Eric Weddle seems to think so.
He’s the Ravens’ safety, the five-time Pro Bowler who played nine seasons in San Diego before moving to Baltimore.
Speaking at training camp, he touched on the NFL’s latest offensive trend, which the Eagles used successfully last season.
“I think in five years, it’s going to be out,” Weddle said. “I think it’s just another phase.”
Weddle, who is in his 12th NFL season, sees RPOs as fad — one that opponents will get used to defending.
“It’s just a revolving door,” Weddle said. “It’s just like the Wildcat, and the quarterback run game, yada, yada, yada. Teams that run the ball and take shots are usually the hard teams to beat.”
I don’t think he’s wrong. NFL offense is cyclical. He mentions the Wildcat fad, which is gone. Chip Kelly’s up-tempo 2013 offense quickly devolved into something predictable and stagnant. Both of those concepts had success initially before petering out.
The Eagles didn’t use run/pass option as the foundation of their offense, but they sprinkled it in to mix and match their looks and keep defenses honest. That’s really what made the team so good last season, was the usage of different offensive concepts to create variety and flexibility, stuff like these two plays on the critical third quarter game winning drive in the first playoff game:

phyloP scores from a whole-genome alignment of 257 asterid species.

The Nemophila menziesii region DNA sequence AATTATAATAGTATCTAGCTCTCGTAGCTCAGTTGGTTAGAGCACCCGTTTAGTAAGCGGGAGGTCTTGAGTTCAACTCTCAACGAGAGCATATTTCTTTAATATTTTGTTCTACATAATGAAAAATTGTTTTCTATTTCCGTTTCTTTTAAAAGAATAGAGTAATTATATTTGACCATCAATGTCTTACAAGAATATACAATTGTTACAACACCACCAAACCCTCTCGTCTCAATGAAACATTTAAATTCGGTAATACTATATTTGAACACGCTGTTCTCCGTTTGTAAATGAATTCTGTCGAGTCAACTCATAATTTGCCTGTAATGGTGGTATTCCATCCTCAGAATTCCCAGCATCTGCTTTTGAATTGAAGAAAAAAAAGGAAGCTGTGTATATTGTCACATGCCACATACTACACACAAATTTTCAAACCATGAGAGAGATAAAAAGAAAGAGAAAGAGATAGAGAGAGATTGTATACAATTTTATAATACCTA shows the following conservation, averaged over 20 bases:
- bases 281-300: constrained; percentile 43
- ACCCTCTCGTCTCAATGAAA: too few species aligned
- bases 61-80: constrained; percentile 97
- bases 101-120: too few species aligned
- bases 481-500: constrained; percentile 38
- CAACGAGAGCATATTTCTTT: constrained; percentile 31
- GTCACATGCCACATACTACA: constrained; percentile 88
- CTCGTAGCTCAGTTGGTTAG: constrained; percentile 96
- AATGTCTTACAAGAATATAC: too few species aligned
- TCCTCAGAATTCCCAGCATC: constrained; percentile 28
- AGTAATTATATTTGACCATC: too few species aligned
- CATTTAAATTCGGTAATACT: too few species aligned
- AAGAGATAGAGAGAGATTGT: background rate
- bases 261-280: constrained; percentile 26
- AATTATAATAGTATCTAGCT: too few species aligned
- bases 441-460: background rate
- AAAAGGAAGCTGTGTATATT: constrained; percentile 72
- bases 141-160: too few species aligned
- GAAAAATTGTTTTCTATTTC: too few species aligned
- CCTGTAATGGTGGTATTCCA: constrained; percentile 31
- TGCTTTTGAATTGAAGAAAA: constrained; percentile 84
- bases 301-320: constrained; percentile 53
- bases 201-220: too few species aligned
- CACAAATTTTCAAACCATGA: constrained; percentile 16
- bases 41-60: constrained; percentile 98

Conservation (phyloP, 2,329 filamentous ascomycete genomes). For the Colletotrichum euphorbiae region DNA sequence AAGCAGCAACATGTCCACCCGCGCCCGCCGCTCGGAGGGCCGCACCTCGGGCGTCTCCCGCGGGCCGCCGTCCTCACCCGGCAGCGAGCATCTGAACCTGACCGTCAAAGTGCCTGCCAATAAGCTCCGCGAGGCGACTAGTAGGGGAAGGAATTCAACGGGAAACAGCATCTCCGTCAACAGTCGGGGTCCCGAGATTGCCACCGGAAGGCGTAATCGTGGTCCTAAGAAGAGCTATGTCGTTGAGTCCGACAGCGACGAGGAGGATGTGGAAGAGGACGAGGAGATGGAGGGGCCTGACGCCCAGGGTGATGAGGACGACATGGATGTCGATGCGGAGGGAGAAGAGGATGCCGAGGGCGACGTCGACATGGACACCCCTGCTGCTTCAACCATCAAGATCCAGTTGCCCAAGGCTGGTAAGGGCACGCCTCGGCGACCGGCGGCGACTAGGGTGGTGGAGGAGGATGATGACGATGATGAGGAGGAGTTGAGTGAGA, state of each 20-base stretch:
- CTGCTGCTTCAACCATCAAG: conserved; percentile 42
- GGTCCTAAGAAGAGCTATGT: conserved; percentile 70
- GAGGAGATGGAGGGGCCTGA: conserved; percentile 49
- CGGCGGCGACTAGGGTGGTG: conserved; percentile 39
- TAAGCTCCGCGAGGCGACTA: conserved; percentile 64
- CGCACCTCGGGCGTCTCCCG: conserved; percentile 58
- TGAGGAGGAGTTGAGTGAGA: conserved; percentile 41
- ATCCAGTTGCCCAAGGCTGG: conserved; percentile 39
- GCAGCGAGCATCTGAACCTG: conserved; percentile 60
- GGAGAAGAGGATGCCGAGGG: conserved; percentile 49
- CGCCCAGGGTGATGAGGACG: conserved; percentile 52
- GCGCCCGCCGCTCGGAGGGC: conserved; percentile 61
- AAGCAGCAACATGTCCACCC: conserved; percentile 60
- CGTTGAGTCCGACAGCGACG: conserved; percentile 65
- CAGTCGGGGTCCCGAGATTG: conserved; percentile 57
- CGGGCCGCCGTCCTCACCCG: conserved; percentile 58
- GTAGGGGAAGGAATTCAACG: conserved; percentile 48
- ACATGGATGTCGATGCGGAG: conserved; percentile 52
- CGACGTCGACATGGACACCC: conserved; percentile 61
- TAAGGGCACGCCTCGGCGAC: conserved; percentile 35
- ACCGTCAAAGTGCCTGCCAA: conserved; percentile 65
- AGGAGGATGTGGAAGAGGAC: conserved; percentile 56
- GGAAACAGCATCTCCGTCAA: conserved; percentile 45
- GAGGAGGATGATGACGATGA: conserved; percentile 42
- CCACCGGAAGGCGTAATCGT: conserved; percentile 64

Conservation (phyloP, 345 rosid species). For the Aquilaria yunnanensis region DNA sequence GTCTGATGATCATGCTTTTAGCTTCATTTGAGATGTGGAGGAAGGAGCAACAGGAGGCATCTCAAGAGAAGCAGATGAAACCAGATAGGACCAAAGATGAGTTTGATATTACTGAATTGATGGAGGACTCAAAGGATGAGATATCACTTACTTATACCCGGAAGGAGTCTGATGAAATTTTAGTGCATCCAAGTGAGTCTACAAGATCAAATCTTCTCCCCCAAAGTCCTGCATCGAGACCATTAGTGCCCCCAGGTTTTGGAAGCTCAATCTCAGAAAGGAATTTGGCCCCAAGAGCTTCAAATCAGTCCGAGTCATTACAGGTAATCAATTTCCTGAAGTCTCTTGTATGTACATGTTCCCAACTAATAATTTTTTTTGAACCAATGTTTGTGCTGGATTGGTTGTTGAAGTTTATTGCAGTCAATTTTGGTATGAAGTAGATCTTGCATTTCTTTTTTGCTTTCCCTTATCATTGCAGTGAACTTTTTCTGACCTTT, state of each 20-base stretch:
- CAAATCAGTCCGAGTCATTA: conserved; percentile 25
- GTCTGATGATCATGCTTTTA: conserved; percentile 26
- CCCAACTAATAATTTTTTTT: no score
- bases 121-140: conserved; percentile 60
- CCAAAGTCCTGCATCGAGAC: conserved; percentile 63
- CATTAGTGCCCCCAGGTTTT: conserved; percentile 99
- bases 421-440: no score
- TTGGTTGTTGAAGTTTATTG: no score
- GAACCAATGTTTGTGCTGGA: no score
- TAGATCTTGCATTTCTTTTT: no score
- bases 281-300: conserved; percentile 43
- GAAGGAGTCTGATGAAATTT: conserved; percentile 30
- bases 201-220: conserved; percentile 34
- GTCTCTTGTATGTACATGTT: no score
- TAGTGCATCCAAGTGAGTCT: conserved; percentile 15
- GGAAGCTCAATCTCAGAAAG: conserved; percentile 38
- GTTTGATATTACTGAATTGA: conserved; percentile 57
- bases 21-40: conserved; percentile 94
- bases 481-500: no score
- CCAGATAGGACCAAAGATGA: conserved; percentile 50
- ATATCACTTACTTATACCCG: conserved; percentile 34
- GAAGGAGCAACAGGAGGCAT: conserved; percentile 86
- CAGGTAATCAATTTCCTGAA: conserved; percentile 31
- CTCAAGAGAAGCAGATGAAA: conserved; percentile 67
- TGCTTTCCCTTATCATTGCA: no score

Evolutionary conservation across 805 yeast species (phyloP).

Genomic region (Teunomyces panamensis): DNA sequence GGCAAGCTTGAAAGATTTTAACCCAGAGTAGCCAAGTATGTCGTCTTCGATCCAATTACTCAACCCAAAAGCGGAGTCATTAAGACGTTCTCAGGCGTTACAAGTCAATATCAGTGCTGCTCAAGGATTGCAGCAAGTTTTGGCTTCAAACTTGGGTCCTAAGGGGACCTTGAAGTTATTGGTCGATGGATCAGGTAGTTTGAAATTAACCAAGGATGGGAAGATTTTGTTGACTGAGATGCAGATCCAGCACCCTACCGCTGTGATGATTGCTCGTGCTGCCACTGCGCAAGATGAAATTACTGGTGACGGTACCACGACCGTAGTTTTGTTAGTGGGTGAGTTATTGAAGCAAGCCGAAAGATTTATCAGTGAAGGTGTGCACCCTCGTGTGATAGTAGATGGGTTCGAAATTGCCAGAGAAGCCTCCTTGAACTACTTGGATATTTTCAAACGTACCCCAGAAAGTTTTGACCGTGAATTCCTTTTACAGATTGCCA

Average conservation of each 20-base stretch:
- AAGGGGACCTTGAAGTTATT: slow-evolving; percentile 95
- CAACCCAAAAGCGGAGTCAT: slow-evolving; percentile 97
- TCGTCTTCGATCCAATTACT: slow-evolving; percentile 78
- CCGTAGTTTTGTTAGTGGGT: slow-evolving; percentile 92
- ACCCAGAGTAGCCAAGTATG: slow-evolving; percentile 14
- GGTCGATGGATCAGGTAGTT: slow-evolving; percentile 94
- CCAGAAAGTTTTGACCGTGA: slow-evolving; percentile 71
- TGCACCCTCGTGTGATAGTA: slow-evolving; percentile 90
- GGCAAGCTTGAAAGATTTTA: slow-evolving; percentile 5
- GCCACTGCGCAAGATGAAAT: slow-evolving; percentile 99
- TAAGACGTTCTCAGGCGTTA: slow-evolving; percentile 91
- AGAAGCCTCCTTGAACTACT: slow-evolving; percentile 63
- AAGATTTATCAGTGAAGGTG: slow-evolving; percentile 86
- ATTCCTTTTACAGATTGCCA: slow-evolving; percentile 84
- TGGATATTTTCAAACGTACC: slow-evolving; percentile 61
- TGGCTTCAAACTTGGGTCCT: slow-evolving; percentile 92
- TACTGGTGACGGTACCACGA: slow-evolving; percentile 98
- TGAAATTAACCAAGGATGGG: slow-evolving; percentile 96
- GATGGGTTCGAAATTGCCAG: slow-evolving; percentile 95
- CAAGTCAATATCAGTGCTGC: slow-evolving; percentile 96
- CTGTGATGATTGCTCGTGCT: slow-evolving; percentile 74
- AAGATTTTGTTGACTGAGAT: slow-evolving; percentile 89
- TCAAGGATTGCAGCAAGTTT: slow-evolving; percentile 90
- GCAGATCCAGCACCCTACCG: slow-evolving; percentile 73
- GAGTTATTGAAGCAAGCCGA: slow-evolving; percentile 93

The Chiefs used RPO last season with Alex Smith. Maybe Washington incorporates some of that this year. The Cowboys had similar success with those calls in 2016 when Dak Prescott was a rookie.
All of this really is just a continued evolution of the college shotgun spread offense, which introduced the simple read-option more than two decades ago. Coaches like Gus Malzahn and Rich Rodriguez and Big 12 offensive coordinators were using these looks with Cam Newton and Pat White and Andy Dalton and Vince Young, some of which translated to the NFL and some that didn’t.
So I don’t know if the RPO will ever be the cornerstone of any NFL offense, but you’ll probably see more teams use it this season before defenses adjust and we cycle through to the next wrinkle in play design. The NFL is still a pass-first league, and when you have elite quarterbacks like Tom Brady and Drew Brees cycling through their progressions rapidly, it feels somewhat vanilla to dumb down play-calling to the reading of a defensive end or outside linebacker.
Knowing Doug Pederson, he’ll probably be scouring college football looking for new designs, trying to stay ahead of the curve. Weddle is probably right when he says it’s “just a revolving door,” but I do enjoy seeing plays like this at the pro level: